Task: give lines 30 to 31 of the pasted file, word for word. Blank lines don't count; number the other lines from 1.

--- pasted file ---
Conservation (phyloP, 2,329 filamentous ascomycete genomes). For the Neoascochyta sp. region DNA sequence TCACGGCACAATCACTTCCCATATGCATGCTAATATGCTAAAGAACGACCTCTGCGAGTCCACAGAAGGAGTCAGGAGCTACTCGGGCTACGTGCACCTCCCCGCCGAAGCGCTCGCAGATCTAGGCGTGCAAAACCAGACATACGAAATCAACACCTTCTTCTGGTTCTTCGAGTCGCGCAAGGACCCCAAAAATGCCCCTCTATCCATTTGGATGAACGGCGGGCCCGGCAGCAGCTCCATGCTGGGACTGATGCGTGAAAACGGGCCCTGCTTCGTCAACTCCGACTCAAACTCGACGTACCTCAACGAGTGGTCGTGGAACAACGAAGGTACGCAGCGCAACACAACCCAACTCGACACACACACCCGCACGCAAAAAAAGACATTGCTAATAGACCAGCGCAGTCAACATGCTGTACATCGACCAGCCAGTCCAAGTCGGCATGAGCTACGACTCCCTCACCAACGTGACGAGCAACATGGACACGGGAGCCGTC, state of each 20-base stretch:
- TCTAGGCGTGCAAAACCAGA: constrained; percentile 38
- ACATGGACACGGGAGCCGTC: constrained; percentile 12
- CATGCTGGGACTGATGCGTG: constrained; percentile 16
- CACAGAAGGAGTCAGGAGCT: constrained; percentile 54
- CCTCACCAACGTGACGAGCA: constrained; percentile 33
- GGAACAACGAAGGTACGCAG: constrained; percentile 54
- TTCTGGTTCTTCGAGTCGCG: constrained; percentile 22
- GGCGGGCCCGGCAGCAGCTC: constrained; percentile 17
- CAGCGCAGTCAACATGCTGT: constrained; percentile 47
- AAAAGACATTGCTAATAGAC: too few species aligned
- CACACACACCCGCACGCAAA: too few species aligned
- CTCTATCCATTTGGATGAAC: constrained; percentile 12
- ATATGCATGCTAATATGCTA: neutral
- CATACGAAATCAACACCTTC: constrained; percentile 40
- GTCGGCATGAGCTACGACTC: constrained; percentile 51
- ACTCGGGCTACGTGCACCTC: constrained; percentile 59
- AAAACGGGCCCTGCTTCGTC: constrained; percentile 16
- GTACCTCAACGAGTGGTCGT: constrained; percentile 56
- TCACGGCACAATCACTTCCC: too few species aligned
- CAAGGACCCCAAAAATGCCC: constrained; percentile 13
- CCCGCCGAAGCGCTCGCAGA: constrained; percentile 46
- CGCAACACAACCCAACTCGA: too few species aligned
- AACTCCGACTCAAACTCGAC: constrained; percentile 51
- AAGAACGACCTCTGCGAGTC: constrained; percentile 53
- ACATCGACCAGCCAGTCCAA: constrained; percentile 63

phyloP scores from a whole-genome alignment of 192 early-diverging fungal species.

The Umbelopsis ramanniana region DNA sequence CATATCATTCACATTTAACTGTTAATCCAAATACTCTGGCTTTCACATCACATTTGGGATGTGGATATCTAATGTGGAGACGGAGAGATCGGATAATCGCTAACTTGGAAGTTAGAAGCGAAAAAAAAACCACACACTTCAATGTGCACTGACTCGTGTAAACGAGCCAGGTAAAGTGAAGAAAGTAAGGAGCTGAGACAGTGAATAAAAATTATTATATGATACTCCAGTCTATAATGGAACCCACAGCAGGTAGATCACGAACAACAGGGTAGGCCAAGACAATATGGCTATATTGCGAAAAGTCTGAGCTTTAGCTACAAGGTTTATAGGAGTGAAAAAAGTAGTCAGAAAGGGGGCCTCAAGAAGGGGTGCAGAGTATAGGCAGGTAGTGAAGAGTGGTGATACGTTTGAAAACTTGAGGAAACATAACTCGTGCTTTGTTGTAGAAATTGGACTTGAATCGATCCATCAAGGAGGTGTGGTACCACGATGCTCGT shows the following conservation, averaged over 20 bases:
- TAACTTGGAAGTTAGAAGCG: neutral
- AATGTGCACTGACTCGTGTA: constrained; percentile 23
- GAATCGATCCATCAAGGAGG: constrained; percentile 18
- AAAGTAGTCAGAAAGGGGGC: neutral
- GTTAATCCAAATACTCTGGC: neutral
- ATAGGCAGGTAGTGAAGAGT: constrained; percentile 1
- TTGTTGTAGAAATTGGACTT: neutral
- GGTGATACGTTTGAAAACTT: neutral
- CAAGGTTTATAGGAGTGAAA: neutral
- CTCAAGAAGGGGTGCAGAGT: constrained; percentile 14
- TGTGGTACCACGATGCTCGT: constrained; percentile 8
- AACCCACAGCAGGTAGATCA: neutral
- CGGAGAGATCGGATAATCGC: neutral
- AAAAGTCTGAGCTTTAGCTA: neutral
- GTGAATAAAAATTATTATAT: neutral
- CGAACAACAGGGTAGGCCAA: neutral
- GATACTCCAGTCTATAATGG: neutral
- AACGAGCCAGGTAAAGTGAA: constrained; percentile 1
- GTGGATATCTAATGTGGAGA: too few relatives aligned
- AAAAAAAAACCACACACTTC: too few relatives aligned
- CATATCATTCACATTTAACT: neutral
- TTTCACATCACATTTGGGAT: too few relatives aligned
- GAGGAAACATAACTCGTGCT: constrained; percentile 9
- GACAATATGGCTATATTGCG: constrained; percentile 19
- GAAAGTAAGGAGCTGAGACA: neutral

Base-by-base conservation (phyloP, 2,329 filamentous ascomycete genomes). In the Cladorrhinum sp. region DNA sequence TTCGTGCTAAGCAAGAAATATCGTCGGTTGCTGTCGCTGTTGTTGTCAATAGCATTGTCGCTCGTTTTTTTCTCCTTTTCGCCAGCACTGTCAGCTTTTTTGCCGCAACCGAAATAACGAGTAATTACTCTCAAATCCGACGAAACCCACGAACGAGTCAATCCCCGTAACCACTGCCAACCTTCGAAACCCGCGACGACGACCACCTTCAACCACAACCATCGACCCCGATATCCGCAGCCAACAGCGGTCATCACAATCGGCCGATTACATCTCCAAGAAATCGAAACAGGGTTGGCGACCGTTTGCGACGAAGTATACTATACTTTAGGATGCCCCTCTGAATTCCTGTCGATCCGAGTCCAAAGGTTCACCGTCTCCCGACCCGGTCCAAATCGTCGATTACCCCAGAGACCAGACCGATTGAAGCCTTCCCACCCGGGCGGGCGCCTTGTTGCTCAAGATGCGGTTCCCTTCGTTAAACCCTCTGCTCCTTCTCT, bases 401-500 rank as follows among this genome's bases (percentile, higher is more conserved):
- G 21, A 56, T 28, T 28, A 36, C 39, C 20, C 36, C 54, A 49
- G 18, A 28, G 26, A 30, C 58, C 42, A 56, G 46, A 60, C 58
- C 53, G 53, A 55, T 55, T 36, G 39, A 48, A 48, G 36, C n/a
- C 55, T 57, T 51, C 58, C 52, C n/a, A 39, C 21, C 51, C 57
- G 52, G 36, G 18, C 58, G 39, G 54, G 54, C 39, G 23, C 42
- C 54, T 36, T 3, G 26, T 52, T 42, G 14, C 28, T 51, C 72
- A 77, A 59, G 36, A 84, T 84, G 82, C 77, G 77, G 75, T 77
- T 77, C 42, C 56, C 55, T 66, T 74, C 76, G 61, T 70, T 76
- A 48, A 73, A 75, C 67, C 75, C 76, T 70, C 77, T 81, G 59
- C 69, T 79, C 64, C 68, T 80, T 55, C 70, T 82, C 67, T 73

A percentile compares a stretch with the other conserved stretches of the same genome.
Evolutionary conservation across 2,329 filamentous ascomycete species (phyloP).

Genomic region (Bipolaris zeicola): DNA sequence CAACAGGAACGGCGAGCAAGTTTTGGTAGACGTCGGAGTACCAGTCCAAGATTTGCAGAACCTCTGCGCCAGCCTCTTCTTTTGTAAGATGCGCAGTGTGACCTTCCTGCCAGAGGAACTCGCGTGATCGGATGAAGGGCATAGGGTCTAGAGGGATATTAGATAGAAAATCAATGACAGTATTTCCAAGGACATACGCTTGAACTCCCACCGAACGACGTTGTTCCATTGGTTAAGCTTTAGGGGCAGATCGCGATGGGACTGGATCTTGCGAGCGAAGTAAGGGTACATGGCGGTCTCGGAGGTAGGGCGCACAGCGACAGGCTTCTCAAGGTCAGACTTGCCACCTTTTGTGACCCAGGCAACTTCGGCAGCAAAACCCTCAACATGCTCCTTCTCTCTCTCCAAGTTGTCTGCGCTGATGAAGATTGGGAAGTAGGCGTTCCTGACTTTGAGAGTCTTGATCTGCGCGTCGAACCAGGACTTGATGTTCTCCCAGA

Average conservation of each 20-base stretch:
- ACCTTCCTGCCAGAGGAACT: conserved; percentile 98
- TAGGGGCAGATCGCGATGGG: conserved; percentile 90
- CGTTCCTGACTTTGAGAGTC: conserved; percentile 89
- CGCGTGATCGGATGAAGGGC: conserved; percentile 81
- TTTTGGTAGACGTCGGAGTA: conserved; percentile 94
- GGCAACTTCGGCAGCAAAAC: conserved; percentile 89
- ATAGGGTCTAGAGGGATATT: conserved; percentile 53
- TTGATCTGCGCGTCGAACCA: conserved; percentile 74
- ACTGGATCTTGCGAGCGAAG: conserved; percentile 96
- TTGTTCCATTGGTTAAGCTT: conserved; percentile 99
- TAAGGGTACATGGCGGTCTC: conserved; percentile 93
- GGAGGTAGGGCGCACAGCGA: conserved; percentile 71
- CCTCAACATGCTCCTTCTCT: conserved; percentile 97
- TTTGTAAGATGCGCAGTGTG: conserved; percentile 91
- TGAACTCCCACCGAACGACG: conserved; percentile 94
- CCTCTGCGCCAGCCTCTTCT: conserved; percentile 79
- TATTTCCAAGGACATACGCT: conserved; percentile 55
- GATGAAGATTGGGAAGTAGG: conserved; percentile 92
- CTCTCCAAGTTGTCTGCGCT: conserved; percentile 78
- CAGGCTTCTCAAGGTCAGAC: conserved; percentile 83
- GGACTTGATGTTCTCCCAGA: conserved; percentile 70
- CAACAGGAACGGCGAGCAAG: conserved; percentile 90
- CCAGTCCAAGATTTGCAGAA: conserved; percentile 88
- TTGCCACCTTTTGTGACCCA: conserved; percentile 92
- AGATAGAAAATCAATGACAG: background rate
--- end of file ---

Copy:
- AATGTGCACTGACTCGTGTA: constrained; percentile 23
- GAATCGATCCATCAAGGAGG: constrained; percentile 18